Lagadec noted that NATO has had no trouble getting allies to cover the roughly $3 billion in annual “direct” funding for the organization, which is “peanuts” to this group of countries. And he said that the only NATO member that had given “any sign” in recent years that it was thinking about leaving the alliance “was … the US, under Trump.” Lagadec added that the US leaving the alliance is one scenario that could realistically kill it, but that clearly wasn’t what Trump was talking about in his remarks on spending levels.
James Goldgeier, an American University professor of international relations and Brookings Institution visiting fellow, said in an email: “NATO was founded in 1949, so it seems very clear that Donald Trump had nothing to do with its existence. In fact, the worry was that he would pull the US out of NATO, as his national security adviser warned he would do if he had been reelected.”
The cost of NATO’s headquarters
Trump mocked NATO’s headquarters, saying, “They spent – an office building that cost $3 billion. It’s like a skyscraper in Manhattan laid on its side. It’s one of the longest buildings I’ve ever seen. And I said, ‘You should have – instead of spending $3 billion, you should have spent $500 million building the greatest bunker you’ve ever seen. Because Russia didn’t – wouldn’t even need an airplane attack. One tank one shot through that beautiful glass building and it’s gone.’”
Facts First: NATO did spend a lot of money on its headquarters in Belgium, but Trump’s “$3 billion” figure is a major exaggeration. When Trump used the same inaccurate figure in early 2020, NATO told CNN that the headquarters was actually constructed for a sum under the approved budget of about $1.18 billion euro, which is about $1.3 billion at exchange rates as of Sunday morning.
The Pulitzer Prize
Trump made his usual argument that The Washington Post and The New York Times should not have won a prestigious journalism award, a 2018 Pulitzer Prize, for their reporting on Russian interference in the 2016 election and its connections to Trump’s team. He then said, “And they were exactly wrong. And now they’ve even admitted that it was a hoax. It was a total hoax, and they got the prize.”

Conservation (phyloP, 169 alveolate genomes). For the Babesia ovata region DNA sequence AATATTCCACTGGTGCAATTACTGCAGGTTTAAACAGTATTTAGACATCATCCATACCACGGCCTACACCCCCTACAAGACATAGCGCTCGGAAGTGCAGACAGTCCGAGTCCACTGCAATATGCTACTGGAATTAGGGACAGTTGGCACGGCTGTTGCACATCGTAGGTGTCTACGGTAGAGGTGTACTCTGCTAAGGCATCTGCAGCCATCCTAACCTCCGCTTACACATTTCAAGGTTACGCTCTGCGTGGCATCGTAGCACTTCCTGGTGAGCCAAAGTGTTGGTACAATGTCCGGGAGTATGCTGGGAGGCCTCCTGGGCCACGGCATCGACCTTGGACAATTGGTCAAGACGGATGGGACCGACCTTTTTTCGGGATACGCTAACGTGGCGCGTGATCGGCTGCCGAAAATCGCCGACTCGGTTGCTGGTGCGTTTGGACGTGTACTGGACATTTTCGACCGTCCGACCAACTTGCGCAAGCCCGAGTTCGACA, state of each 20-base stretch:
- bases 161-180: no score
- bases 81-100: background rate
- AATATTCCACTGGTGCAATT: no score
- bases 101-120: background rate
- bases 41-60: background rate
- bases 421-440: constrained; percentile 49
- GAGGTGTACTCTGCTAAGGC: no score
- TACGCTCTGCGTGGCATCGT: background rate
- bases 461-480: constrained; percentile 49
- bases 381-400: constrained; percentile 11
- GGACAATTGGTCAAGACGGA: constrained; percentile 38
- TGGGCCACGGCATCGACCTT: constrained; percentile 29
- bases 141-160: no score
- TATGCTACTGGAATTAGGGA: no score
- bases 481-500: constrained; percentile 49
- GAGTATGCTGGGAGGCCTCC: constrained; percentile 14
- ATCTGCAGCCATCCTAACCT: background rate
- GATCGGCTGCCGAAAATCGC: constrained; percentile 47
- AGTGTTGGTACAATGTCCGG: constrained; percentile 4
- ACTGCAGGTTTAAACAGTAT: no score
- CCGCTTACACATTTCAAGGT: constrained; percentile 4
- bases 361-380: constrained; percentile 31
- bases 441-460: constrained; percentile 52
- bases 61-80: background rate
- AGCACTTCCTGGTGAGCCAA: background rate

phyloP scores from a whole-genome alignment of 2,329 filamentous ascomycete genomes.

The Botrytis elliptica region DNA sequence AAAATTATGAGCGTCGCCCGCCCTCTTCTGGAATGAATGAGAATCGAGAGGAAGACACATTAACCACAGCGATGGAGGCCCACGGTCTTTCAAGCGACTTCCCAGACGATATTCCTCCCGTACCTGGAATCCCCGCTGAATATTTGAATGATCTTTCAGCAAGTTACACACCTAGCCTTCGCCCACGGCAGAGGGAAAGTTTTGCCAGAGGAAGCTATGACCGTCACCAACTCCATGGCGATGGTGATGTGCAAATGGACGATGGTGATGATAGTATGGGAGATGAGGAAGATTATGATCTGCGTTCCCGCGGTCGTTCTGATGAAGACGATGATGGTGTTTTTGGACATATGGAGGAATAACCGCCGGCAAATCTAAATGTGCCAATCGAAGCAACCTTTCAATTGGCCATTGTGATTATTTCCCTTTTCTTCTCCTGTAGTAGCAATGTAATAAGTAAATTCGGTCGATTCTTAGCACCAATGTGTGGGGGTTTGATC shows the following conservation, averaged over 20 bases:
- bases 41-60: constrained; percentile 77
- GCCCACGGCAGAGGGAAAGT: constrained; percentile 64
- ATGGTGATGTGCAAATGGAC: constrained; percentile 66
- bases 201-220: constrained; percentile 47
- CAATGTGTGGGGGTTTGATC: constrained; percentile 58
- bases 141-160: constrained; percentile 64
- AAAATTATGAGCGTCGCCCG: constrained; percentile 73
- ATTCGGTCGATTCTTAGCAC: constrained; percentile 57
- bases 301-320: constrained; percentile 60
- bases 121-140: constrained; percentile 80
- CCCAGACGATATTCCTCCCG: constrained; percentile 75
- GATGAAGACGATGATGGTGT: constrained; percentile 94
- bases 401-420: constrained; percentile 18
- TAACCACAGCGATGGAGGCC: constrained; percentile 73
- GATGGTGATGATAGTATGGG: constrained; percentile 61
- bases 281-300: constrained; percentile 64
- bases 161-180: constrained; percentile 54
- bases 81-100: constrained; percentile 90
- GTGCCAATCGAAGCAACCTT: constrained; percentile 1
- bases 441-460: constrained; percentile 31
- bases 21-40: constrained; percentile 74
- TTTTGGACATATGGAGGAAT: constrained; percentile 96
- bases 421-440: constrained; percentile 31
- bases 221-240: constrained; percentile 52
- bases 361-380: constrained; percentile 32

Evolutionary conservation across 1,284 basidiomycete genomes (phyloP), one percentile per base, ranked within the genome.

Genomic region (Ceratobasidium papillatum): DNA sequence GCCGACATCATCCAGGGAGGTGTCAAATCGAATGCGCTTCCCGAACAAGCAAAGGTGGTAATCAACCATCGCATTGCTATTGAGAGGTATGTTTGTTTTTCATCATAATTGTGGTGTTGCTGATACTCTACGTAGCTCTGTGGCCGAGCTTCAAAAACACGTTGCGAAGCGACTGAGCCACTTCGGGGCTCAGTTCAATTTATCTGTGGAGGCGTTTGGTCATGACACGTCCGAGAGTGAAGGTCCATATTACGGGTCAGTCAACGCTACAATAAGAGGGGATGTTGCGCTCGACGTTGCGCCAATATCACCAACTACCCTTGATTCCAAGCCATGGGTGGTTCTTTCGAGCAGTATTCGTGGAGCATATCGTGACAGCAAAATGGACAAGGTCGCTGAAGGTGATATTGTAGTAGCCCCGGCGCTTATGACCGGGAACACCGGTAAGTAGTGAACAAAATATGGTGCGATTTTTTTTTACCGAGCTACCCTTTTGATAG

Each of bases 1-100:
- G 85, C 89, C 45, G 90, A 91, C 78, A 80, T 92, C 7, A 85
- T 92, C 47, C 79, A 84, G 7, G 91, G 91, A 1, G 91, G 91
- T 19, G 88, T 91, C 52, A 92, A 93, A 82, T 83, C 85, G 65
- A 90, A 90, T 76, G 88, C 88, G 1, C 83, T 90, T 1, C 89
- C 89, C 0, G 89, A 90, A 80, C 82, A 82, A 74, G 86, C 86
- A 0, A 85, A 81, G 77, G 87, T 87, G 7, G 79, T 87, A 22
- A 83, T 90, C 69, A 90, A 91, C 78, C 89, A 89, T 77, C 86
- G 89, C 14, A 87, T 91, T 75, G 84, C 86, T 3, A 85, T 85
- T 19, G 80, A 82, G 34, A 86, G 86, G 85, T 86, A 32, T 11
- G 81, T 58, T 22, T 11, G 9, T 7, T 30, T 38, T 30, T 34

Facts First: The Times and Post have not made any sort of “hoax” admission. “The claim is completely false,” Times spokesperson Charlie Stadtlander said in an email on Sunday.
Stadtlander continued: “When our Pulitzer Prize shared with The Washington Post was challenged by the former President, the award was upheld by the Pulitzer Prize Board after an independent review. The board stated that ‘no passages or headlines, contentions or assertions in any of the winning submissions were discredited by facts that emerged subsequent to the conferral of the prizes.’ The Times’s reporting was also substantiated by the Mueller investigation and Republican-led Senate Intelligence Committee investigation into the matter.”
The Post referred CNN to that same July statement from the Pulitzer Prize Board.
Awareness of the Nord Stream 2 pipeline
Trump claimed of his opposition to Russia’s Nord Stream 2 gas pipeline to Germany: “Nord Stream 2 – Nobody ever heard of it … right? Nobody ever heard of Nord Stream 2 until I came along. I started talking about Nord Stream 2. I had to go call it ‘the pipeline’ because nobody knew what I was talking about.”
Facts First: This is standard Trump hyperbole; it’s just not true that “nobody” had heard of Nord Stream 2 before he began discussing it. Nord Stream 2 was a regular subject of media, government and diplomatic discussion before Trump took office. In fact, Biden publicly criticized it as vice president in 2016. Trump may well have generated increased US awareness to the controversial project, but “nobody ever heard of Nord Stream 2 until I came along” isn’t true.
Trump and Nord Stream 2